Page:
The wide availability of social media platforms exacerbates the problem by orders of magnitude. In the not so distant past, those with hateful opinions would need to carefully seek out other like-minded people. But these days, no matter how deviant or morally abhorrent their beliefs are, people have no trouble finding soul mates on 4chan, 8chan or Telegram.

First, Understand the Psychology

This technology-based predicament and the primitive appeal of violence as a pathway to meaning make the problem of violence in our public spaces particularly difficult and unlikely to respond to quick fixes.

I’ve studied this call to violence for decades, and I believe that to defeat it, you must first understand the psychology behind it. It asks parents to appreciate the fear of insignificance their children may feel, their quest to prove themselves worthy, and how the combination of human needs, narratives, and networks can produce murder.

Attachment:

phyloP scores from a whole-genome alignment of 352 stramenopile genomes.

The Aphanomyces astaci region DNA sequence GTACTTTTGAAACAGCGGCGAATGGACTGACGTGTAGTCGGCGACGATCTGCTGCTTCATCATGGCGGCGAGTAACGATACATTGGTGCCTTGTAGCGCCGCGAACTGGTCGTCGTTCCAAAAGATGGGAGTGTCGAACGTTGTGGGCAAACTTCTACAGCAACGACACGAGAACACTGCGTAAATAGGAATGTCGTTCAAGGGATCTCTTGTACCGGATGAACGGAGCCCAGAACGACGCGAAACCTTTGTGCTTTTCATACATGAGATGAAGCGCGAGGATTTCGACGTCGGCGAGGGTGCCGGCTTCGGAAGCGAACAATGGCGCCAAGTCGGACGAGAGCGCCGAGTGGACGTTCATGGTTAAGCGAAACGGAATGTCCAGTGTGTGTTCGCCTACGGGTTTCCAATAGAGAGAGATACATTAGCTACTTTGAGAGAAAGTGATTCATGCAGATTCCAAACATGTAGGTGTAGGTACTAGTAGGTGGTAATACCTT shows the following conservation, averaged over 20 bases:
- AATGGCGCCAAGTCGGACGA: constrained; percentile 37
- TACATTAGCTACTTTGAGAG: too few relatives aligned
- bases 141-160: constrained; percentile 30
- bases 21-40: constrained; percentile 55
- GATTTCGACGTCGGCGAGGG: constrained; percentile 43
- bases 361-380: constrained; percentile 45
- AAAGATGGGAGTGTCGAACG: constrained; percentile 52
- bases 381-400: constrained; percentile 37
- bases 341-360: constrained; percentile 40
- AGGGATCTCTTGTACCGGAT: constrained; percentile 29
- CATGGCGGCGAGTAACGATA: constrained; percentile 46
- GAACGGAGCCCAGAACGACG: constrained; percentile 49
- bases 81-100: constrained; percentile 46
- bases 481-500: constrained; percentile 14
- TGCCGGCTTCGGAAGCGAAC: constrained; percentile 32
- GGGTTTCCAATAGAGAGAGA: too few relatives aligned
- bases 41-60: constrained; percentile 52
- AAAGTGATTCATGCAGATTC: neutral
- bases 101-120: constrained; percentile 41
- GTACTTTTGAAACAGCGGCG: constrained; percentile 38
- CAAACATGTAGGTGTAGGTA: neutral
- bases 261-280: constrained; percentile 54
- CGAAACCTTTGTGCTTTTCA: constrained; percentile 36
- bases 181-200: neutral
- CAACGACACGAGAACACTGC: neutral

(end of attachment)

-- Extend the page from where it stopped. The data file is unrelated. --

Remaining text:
It also requires educational and community institutions to provide young people with idealistic alternatives to violence, to quench their thirst for significance.

This requires attention to social justice and economic inequalities that leave millions of people feeling disrespected and left behind. And that requires resolutely confronting hate stories and our demonization of each other.

Undoubtedly, these challenges are daunting and require the effort of an entire society, everyone on deck. But if we’re not up to the task, the killing won’t stop. The horrific shooting in the Buffalo supermarket is just a grim reminder of the harm that can happen. Ignoring it is at our peril.

Portions of this article originally appeared in a previous article published March 11, 2021.

This article is republished from The Conversation under a Creative Commons license. Read the original article here: https://theconversation.com/a-quest-for-significance-gone-horribly-wrong-how-mass-shooters-pervert-a-universal-desire-to-make-a-difference-in-the-world- 183199.